An SoW template

Here’s a basic template you can use to write your Statement of Work. You can go ahead and copy and paste into Word or a Google Doc.


This Statement of Work is between [your company] and [client], and will be effective on [date].

  • [Describe the need for this project]
  • [Include relevant background information]

Purpose and objectives

The purpose of this project is to [describe the main objective]. It will help [describe the problem the product or service solves].

Scope of Work

[Client] will be responsible for delivering a [product or service]. All work will be carried out at [location].

  • [Include additional details about what work is included and not included]


The project will be delivered according to the following schedule:

  • [Include a list of when deliverables need to be delivered]


The client will develop and deliver [product or service] by [insert date]. Reviews must be conducted within [timeframe] of delivery.

  • [Insert additional deliverables]


Tasks include the following:

  Task  Description  Hours  Start/end dates  Resources


Milestones are as follows:

  Milestone  Description  Target date

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Testing and compliance

The contractor shall comply with standards of work as defined in this section.

  • [Project] must be in compliance with [standard].

Costs and payment terms

A payment of [insert total cost] will be delivered upon final delivery via [payment method].

Acceptance criteria

The project must meet the following criteria. Products or services that fail to meet these requirements will not be accepted.

  • [Insert acceptance criteria here]
  • Rejected [product or services must be revised and resubmitted within [timeframe]

Click here for another Statement of Work example.

A few language tips

Keep all of your terms consistent. Don’t confuse the reader by using “vendor” in the first paragraph and “supplier” in the third to describe the same party.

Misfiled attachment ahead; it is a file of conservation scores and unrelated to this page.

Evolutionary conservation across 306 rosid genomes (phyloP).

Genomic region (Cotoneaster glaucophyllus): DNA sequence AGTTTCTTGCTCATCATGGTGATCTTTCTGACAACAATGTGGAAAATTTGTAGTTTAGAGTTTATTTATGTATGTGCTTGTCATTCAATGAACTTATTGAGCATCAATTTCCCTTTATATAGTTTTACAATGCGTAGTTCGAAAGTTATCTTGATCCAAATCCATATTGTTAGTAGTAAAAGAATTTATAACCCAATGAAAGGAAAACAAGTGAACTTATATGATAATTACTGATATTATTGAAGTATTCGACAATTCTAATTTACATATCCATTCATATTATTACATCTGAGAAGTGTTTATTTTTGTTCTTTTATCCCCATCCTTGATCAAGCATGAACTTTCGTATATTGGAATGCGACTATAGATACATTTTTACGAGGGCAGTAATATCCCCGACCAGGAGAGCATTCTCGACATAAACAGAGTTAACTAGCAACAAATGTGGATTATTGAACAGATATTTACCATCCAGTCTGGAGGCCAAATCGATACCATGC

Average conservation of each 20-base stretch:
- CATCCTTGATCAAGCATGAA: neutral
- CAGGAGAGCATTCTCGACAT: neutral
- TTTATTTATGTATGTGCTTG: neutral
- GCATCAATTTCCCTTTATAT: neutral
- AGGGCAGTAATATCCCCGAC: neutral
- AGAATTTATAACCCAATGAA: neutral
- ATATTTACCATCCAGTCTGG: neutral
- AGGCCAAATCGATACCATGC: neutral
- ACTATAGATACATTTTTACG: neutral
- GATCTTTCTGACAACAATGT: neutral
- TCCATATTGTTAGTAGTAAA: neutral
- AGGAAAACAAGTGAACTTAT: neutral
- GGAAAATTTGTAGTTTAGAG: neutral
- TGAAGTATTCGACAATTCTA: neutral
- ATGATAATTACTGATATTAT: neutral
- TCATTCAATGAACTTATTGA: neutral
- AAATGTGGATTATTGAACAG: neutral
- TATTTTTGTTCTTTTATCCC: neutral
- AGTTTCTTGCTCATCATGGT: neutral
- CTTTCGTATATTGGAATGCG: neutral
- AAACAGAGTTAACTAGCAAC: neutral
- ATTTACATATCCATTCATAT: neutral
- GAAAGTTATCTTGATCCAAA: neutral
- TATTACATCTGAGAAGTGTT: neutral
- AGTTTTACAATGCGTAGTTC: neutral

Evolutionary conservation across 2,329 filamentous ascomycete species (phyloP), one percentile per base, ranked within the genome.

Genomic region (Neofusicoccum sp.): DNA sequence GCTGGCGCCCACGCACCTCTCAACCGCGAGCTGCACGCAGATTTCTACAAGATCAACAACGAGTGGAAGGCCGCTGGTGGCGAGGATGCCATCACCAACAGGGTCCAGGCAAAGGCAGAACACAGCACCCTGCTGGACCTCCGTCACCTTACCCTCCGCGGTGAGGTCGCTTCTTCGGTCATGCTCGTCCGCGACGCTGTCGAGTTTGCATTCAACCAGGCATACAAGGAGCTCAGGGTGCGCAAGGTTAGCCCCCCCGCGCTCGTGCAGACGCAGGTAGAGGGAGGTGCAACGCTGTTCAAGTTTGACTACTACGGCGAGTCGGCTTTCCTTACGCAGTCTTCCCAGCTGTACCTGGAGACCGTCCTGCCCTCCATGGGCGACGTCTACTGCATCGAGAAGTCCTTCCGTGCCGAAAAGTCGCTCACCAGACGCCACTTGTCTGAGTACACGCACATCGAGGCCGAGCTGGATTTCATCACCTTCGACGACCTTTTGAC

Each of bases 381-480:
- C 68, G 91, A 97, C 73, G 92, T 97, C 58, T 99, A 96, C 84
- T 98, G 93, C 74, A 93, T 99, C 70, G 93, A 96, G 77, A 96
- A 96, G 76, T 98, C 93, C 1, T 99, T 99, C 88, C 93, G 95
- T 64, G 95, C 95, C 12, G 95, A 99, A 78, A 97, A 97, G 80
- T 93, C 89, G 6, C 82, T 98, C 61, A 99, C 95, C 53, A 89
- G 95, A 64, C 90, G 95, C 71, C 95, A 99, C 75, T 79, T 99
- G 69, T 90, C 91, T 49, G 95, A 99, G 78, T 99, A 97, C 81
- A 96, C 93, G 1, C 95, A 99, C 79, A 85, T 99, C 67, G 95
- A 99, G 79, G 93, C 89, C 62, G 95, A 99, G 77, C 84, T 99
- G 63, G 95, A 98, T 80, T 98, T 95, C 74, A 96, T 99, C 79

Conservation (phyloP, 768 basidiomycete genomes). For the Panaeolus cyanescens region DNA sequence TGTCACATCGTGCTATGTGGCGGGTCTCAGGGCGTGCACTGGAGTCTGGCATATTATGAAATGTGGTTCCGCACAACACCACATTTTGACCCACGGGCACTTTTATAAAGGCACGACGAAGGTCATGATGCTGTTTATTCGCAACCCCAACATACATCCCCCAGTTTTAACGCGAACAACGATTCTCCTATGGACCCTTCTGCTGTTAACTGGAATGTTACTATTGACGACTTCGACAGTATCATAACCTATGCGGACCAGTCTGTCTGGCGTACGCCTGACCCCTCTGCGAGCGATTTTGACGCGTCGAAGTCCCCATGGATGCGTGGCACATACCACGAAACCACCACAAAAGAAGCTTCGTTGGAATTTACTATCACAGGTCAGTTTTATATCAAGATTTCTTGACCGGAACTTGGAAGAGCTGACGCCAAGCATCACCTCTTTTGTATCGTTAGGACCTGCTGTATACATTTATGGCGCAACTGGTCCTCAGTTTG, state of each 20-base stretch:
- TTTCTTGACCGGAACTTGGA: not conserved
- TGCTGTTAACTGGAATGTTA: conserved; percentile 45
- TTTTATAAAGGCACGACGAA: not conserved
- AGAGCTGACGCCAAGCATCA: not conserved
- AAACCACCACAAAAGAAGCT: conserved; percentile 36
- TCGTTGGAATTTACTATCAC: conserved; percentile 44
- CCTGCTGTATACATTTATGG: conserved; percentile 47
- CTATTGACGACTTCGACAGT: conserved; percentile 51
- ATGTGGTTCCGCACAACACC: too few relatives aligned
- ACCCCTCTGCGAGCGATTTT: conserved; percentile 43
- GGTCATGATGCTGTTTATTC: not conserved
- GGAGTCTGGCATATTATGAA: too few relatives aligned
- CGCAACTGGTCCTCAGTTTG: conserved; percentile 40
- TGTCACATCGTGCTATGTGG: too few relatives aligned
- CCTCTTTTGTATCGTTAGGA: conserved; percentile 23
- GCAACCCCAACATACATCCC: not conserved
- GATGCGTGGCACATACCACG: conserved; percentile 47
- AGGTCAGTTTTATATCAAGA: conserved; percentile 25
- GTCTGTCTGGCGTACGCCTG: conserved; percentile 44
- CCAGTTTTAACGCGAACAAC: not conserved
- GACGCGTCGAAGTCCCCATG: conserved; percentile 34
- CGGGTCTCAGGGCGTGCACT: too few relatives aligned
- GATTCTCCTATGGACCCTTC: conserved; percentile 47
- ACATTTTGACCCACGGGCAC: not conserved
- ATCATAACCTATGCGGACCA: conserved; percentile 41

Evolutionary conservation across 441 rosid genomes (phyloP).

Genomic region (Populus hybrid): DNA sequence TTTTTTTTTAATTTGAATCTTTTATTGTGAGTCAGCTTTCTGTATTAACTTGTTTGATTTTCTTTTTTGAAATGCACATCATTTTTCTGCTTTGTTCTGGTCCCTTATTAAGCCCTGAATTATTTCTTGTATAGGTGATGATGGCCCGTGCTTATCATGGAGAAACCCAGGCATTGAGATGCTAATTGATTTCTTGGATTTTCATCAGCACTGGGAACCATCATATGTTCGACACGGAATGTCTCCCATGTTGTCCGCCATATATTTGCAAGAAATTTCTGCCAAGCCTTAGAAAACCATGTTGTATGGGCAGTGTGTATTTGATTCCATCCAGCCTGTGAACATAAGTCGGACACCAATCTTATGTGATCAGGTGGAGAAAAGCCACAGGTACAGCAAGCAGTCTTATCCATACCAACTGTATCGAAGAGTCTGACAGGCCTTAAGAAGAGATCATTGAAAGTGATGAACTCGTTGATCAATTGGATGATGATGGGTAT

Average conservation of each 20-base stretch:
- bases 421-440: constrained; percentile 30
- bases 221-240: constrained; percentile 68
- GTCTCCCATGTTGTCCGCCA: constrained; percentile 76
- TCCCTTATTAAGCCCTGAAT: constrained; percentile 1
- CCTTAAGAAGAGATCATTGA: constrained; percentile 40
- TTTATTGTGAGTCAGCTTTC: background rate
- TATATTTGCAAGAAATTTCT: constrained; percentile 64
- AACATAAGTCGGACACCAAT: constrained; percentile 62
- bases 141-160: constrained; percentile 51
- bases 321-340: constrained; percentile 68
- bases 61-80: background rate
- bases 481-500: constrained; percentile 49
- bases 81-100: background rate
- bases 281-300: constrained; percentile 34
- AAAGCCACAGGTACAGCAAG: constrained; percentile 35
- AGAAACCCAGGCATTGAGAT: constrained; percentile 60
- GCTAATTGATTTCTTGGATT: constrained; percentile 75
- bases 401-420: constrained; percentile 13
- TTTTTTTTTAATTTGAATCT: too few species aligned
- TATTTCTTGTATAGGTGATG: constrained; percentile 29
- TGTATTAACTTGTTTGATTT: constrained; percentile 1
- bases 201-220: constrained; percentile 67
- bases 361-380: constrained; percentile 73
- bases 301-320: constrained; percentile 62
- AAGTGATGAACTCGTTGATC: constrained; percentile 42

Make sure to spell out your acronyms. Don’t make assumptions about what the reader knows, so be sure to write out the name of the expression the first time you use it, followed by the acronym in parenthesis in your Statement of Work (SoW).

Use direct language to describe the responsibilities of your resources. Words like “must”, “shall” and “will” are important distinctions from words like “may” and “should” which are too ambiguous for the SoW’s purpose.

The Statement of Work is no small task, but it is your best tool for maintaining control over your many project management responsibilities and keeping your team operating at the highest possible standard.

It will help you set expectations, avoid conflict and resolve issues, and deliver world class results every time.

How helps you create an SoW offers a flexible and intuitive platform that lets you organize all your work in one workspace. Use our project charter template to put together an SoW and keep everyone in the loop

Here’s what the project charter template looks like:

Project charter template from

Once you get approval, use our project deliverables template to create a more comprehensive project plan.

Here’s what the project deliverables template looks like:

Project deliverables templates from

Our templates let you quickly get started and centralize your work. You can also customize your boards with different column choices and rearrange them in any order.

Ready to create your SoW?

An SoW serves as an agreement between you and an agency, subcontractor, or service provider. Getting the details right is important as it defines exactly what will be delivered.

Whether for a software development project, an office fitout, or a logo redesign, it’s in your best interest to create an SoW.

Get started with our project charter template today. Our project management software helps you and your team stay on track and ensures you don’t miss anything.